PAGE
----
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Woods enters Giro without expectations as EF Education First-Drapac leader

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JERUSALEM (VN) — Canadian Michael Woods raced with the big boys in the 2017 Vuelta a España and placed seventh overall, and Team EF Education First-Drapac later named him as its 2018 Giro d’Italia leader. However, Woods said he just wants to win a stage — a grand tour overall can wait.

Woods arrived in Jerusalem smiling. He is happy to travel and see new places, and he’s also on a high after his Ardennes classics run that included a second-place finish in Liège-Bastogne-Liège.

“I had decent results in the past, but that was a better performance than all my previous ones,” said Woods. “Also I had a tough start to the season, I wasn’t going well and my confidence took a bit of a shake.

“I was trying to talk down expectations because I wasn’t having the season that I wanted. However, after that race, my confidence is back up and I’m excited to be here. After the legs I had in Liège, it bodes well for the Giro.”

The Giro d’Italia begins Friday with a 9.7-kilometer time trial. It continues back in Italy with eight summit finishes and in the third week, a 34.2km time trial.

“The overall? Not the way the time trial is going for me. It’s improved but it’s my Achilles heel. I’m not going to try to lose this race, but the big goal for me is to win a stage, then after that, we’ll see how things unfold,” Woods continued.

“Look at Tom Dumoulin, Chris Froome, or even Rohan Dennis, those guys can ride time trials exceptionally well and are going to put big time into riders like myself. It’s going to be up to Fabio Aru, Domenico Pozzovivo, and guys like me to be on the attack later on in the race.”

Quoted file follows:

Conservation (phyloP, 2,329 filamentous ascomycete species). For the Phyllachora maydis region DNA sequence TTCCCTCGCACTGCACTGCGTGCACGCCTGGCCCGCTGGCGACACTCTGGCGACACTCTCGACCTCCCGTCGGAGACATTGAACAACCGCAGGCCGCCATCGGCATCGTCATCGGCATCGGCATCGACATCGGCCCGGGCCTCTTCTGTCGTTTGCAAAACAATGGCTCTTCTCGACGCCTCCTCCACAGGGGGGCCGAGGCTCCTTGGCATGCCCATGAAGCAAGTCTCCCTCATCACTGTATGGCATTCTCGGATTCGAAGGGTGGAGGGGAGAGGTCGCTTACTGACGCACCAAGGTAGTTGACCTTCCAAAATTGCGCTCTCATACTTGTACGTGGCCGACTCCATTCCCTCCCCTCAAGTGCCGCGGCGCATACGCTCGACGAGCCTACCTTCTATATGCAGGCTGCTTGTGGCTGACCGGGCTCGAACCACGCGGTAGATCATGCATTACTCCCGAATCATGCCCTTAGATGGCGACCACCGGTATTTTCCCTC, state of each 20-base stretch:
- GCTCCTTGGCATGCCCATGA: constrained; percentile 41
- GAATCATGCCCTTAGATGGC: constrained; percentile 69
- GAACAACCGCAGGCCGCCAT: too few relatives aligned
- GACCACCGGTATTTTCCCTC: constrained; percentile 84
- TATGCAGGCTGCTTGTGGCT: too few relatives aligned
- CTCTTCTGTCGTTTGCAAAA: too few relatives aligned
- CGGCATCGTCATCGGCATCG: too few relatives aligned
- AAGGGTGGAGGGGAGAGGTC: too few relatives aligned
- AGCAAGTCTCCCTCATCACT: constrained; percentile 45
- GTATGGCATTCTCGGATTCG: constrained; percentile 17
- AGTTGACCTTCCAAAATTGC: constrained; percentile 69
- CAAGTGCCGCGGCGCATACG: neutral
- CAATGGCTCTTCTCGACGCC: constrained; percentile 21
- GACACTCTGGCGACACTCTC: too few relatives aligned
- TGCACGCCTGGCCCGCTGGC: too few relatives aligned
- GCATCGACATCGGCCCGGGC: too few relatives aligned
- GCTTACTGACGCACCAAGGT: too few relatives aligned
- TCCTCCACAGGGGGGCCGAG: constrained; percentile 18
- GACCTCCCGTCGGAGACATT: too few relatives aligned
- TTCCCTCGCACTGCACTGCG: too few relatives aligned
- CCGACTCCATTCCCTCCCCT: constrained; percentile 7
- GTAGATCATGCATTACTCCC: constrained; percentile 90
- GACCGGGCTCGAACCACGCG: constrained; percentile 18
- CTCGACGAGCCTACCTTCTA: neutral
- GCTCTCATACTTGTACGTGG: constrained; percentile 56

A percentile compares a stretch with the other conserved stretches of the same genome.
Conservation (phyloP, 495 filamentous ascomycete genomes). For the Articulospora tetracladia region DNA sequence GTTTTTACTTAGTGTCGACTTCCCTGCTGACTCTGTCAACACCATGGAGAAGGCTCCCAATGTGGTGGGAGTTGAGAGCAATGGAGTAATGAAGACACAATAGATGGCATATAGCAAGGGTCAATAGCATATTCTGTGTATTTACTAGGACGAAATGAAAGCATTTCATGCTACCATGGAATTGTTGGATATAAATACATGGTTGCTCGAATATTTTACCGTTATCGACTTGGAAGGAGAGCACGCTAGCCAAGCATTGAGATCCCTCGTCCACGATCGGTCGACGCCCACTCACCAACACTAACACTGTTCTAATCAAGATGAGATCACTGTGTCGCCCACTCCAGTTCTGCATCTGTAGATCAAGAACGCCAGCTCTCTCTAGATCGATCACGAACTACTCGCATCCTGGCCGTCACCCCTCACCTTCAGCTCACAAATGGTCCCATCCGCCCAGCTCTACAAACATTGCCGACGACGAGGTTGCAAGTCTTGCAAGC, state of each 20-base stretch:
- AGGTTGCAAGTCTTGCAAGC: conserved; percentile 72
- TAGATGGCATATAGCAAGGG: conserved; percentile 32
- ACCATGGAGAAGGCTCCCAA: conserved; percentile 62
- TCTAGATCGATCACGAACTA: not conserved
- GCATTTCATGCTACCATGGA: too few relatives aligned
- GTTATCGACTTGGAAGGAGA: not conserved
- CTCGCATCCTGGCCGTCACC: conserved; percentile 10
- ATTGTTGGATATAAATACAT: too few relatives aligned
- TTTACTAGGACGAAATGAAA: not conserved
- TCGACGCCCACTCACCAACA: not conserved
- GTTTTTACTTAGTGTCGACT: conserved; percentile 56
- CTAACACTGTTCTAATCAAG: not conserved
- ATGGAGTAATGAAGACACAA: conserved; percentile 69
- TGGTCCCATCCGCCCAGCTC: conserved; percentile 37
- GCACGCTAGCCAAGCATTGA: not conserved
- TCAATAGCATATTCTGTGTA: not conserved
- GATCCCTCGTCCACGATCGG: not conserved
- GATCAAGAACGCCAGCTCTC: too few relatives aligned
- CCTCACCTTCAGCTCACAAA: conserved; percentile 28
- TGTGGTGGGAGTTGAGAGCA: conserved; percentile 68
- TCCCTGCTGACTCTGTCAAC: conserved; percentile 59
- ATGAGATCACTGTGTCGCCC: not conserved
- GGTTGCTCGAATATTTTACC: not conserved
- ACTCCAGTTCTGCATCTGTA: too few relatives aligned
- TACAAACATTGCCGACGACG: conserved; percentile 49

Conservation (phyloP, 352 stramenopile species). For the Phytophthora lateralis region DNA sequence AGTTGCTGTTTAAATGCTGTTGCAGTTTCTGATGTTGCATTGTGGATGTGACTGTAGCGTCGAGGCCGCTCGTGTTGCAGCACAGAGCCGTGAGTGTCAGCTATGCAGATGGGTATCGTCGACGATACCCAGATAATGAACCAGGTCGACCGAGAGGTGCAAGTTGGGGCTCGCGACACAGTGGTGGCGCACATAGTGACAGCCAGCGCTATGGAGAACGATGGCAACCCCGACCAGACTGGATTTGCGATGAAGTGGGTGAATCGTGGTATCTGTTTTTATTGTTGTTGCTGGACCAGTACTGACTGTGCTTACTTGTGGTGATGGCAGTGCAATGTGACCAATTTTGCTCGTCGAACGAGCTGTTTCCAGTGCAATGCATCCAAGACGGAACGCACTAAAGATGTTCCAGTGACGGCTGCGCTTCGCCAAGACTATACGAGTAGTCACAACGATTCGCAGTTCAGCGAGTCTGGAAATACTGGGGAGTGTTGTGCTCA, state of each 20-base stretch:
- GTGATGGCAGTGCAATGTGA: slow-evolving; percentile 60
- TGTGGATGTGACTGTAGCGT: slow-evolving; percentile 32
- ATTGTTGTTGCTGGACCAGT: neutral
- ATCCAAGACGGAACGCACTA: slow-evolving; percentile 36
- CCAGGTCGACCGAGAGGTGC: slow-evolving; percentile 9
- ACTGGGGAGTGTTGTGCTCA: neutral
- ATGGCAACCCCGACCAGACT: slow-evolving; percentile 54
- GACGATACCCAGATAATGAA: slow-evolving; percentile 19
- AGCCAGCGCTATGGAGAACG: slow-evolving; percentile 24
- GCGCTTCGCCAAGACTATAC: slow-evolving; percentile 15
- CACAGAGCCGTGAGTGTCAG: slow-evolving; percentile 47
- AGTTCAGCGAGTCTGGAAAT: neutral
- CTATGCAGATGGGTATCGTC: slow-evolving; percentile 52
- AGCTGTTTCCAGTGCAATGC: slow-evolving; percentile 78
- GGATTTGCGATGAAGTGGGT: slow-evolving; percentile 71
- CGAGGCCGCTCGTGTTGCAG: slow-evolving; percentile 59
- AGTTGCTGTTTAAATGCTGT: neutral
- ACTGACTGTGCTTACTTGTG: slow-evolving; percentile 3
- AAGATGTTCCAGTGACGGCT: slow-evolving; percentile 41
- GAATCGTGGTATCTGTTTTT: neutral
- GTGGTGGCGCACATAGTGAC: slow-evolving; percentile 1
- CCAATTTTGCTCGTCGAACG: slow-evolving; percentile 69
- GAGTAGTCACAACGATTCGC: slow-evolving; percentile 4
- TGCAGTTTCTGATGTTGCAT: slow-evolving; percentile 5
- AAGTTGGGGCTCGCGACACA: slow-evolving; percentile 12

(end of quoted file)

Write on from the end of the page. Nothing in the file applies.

The 31-year-old came into cycling late after a successful running career. In the 2017 Giro, he helped Pierre Rolland win a stage and in the 2017 Vuelta, he rode alongside Vincenzo Nibali and Chris Froome.

It could be that Woods will pay in the time trials, but it could also be that he and the team are trying to deflect attention until late in the race when he could be riding high.

“At the start of the season, I was told I’d be a leader. I started to put pressure on myself. I started to feel that especially when I got sick,” Woods said.

“I thought I’d come in and set the WorldTour on fire based on how my training was going, but after getting sick and getting my doors blown off in the Vuelta a Catalunya, I started to feel less excitement and more anxiety. Since then, having that Liège result and going well at the Amstel Gold Race, I began to feel more confident for this race.

“The GC is something that is important, but I’m really just targeting stages and not trying to lose time. I don’t want to put crazy expectations on myself.”

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